Skip to comments.HHS Director Quits Job, Writes Letter That Exposes HHS As An Inefficient Mess
Posted on 03/15/2014 7:49:27 PM PDT by sheikdetailfeather
David Wright, director of the Office of Research Integrity (ORI) in the Department Of Health And Human Services, just quit his job in a big way. Wright wrote an insanely blunt resignation letter that was recently published by ScienceInsider. In it, he exposed the dysfunctional bureaucratic red tape that limited him from doing his job more than half of the time.
(Excerpt) Read more at theconservativetreehouse.com ...
Good grief, Man- didn’t you get briefed that ACA never was supposed to work??? Your Boss the PINO wants to burn the House down, you dumb tool.
I want him deposed NOW!!
hmmmm... is he safe?
He's the real tool.
Thanks for the link
THIS OUGHTTA BE GOOD...!!! >:)
I think he's taking a well-deserved vacation, far from Washington. I think he said he was going to ... Malaysia ...
From his letter:
"Since Ive been here Ive been advised by my superiors that I had 'to make my bosses look good.' Ive been admonished: 'Dave, you are a visionary leader but what we need here are team players.'"
From his letter:
“Recently, I was advised that if I wanted to be happy in government service, I had to lower my expectations.
As for the rest, Im offended as an American taxpayer that the federal bureaucracyat least the part Ive labored inis so profoundly dysfunctional. Im hardly the first person to have made that discovery, but Im saddened by the fact that there is so little discussion, much less outrage, regarding the problem. To promote healthy and productive discussion, I intend to publish a version of the daily log Ive kept as ORI Director in order to share my experience and observations with my colleagues in government and with members of the regulated research community”
You’ve got that right!
” - - - Kohs office had a seriously flawed culture, calling it secretive, autocratic and unaccountable.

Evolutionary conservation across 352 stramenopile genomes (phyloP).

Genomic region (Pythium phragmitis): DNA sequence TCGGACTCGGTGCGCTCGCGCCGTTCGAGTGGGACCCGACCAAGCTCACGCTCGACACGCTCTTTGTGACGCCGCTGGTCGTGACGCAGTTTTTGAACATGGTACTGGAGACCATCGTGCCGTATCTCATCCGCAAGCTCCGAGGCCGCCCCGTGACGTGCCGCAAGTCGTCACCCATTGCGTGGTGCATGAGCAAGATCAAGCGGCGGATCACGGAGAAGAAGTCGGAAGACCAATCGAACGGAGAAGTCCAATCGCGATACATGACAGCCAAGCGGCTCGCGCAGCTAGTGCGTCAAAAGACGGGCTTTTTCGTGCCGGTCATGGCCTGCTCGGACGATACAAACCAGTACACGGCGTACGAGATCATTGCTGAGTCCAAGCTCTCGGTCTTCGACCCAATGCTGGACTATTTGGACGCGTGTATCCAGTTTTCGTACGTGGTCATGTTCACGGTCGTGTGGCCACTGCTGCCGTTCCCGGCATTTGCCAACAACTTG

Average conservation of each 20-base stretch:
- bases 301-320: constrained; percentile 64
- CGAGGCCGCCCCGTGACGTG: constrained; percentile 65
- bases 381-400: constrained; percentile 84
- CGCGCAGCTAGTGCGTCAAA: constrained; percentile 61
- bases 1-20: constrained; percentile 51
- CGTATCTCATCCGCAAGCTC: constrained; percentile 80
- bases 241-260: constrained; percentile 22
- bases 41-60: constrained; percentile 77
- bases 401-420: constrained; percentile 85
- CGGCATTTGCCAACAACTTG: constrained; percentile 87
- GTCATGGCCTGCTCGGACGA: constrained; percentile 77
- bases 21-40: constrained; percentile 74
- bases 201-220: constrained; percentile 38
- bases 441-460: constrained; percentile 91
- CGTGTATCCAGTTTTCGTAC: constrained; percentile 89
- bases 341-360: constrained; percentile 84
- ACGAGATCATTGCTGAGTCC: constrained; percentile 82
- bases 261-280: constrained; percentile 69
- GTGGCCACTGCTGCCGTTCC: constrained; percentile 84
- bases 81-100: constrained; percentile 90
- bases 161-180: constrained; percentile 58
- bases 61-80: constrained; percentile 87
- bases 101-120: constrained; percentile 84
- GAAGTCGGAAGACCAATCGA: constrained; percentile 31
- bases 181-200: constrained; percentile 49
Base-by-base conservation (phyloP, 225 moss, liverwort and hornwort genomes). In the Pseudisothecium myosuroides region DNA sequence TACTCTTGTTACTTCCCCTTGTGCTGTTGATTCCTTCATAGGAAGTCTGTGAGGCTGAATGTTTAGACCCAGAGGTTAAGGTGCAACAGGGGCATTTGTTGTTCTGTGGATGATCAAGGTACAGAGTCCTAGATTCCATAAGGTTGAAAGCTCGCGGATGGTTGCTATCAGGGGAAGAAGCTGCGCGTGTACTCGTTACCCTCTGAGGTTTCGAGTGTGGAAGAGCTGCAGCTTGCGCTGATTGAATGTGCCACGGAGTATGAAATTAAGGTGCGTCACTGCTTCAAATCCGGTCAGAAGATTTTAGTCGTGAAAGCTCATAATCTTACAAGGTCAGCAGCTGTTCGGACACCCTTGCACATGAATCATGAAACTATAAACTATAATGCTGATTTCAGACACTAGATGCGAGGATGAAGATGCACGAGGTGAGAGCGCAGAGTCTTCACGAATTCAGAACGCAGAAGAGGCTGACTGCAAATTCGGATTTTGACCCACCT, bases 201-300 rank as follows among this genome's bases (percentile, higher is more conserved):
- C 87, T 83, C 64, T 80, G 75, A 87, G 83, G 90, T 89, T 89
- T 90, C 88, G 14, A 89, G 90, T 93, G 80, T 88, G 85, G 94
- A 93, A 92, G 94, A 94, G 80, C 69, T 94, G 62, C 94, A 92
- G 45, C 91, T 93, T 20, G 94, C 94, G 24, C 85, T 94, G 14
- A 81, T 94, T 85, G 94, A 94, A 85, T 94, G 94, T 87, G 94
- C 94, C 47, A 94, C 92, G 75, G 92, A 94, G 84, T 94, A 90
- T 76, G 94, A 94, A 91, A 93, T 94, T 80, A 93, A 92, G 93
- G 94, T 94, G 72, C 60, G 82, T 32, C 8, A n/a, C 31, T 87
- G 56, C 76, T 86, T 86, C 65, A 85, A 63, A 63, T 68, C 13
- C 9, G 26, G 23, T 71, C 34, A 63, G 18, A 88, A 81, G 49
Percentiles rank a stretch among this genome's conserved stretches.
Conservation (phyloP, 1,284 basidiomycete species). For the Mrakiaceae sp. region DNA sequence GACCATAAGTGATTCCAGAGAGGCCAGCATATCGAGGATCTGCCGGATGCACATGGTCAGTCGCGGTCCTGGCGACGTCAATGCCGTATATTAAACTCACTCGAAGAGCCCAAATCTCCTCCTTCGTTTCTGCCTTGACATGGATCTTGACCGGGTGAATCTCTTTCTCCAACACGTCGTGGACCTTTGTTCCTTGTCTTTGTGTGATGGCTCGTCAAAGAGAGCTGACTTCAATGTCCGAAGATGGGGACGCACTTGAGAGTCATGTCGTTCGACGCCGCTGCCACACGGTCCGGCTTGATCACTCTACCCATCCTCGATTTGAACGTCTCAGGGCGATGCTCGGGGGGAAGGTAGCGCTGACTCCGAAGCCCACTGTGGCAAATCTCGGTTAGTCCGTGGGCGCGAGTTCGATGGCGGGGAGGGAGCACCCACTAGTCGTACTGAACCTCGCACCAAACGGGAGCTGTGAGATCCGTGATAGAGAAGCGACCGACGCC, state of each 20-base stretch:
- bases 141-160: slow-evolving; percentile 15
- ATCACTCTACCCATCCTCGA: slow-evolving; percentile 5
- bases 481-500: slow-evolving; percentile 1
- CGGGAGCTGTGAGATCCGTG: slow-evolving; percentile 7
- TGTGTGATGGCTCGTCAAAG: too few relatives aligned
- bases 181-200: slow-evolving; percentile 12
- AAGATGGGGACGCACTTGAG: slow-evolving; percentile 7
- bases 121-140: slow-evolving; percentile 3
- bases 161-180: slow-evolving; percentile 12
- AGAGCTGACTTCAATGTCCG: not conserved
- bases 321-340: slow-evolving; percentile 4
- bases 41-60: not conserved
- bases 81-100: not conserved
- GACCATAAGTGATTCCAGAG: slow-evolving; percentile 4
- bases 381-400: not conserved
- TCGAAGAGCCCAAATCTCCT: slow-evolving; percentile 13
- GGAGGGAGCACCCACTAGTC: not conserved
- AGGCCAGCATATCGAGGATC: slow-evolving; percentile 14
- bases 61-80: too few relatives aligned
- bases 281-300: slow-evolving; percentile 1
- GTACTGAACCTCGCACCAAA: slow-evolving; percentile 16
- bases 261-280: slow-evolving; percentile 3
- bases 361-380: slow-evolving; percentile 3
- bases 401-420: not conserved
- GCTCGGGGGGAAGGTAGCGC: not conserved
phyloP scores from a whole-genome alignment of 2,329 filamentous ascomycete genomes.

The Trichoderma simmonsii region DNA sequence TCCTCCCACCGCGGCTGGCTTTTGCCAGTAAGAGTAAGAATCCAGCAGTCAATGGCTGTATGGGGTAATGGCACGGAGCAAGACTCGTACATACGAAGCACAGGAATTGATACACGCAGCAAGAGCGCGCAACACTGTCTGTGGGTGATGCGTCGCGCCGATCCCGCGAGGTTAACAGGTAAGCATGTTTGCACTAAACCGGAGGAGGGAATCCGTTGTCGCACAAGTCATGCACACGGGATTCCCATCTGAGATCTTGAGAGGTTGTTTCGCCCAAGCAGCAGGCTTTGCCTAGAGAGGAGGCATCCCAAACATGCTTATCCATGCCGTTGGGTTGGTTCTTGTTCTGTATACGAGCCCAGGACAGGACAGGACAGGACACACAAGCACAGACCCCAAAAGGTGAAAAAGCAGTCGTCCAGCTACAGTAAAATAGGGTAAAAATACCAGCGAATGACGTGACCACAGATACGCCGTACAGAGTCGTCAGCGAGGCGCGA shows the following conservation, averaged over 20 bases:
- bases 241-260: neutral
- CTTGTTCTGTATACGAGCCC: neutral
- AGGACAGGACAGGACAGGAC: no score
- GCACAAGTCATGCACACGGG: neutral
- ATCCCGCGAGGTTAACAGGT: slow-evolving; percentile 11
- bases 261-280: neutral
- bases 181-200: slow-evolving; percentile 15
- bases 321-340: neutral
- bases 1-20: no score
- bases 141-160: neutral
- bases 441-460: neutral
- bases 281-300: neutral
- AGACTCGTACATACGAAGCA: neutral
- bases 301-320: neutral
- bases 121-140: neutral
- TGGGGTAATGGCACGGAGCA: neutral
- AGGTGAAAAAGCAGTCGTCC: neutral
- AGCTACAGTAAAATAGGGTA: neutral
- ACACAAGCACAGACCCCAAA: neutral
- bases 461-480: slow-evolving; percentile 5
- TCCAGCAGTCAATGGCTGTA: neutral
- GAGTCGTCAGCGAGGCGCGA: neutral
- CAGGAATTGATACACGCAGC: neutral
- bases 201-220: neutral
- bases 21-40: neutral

This is the REAL Obama!
I’m amazed there even is an **Office of Research Integrity *** within the Dept of HHS; which begs the question...”what have you been doing since 2008??”
“.........Ive been admonished: ‘Dave, you are a visionary leader but what we need here are team players.’”
IOW the Democrat team Dave. Another brick in the wall Dave, or you will find yourself out on the street with a tin cup, and we’ll tax that Dave.
This is a code title for "Office of Research Conformity". The word integrity is used to mask the intent.
HERE YOU GO...
Dr. Howard Koh, M.D.
Assistant Secretary for Health
I am writing to resign my position as Director, Office of Research Integrity, ORI/OASH/DHHS
This has been at once the best and worst job Ive ever had. The best part of it has been the opportunity to lead ORI intellectually and professionally in helping research institutions better handle allegations of research misconduct, provide in-service training for institutional Research Integrity Officers (RIOs), and develop programming to promote the Responsible Conduct of Research (RCR).
Working with members of the research community, particularly RIOs, and the brilliant scientist-investigators in ORI has been one of the great pleasures of my long career. Unfortunately, and to my great surprise, it turned out to be only about 35% of the job.
The rest of my role as ORI Director has been the very worst job I have ever had and it occupies up to 65% of my time. That part of the job is spent navigating the remarkably dysfunctional HHS bureaucracy to secure resources and, yes, get permission for ORI to serve the research community. I knew coming into this job about the bureaucratic limitations of the federal government, but I had no idea how stifling it would be. What I was able to do in a day or two as an academic administrator takes weeks or months in the federal government, our precinct of which is OASH.